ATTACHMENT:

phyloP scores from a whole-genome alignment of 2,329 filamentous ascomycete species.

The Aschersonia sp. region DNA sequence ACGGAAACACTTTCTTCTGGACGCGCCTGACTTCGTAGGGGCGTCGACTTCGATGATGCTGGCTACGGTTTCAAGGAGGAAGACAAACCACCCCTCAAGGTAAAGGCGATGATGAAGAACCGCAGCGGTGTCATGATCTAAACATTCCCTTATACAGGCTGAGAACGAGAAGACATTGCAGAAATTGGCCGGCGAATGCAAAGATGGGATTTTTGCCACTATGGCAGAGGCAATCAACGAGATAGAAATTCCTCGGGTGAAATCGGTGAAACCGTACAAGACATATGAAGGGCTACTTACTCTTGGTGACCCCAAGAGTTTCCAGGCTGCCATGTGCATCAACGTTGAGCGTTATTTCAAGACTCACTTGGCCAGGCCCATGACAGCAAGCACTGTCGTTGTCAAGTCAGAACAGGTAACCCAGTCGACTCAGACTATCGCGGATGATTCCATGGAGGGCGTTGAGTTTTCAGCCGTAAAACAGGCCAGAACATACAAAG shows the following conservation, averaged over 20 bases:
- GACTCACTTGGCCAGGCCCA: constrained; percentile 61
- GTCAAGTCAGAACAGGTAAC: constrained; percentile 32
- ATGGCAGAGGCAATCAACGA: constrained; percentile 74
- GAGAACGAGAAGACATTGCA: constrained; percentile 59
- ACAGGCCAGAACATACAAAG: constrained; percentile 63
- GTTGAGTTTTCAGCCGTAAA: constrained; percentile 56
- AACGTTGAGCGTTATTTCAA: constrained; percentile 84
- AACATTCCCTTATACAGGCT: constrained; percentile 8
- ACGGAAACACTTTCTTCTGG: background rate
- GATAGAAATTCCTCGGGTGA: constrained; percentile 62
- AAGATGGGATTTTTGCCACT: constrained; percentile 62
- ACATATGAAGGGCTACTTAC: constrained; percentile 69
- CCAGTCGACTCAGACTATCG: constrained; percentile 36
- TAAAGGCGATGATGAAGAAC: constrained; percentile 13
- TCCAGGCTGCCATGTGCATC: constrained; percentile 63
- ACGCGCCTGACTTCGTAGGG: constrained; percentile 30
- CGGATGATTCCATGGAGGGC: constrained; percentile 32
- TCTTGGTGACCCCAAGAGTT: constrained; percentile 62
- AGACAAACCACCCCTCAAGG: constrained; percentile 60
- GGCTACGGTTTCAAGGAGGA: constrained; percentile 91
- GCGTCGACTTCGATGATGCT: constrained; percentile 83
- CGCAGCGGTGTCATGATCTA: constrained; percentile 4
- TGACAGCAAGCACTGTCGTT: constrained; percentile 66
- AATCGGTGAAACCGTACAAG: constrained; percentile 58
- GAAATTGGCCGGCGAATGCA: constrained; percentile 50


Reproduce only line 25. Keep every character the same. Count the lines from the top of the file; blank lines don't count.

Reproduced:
- TGACAGCAAGCACTGTCGTT: constrained; percentile 66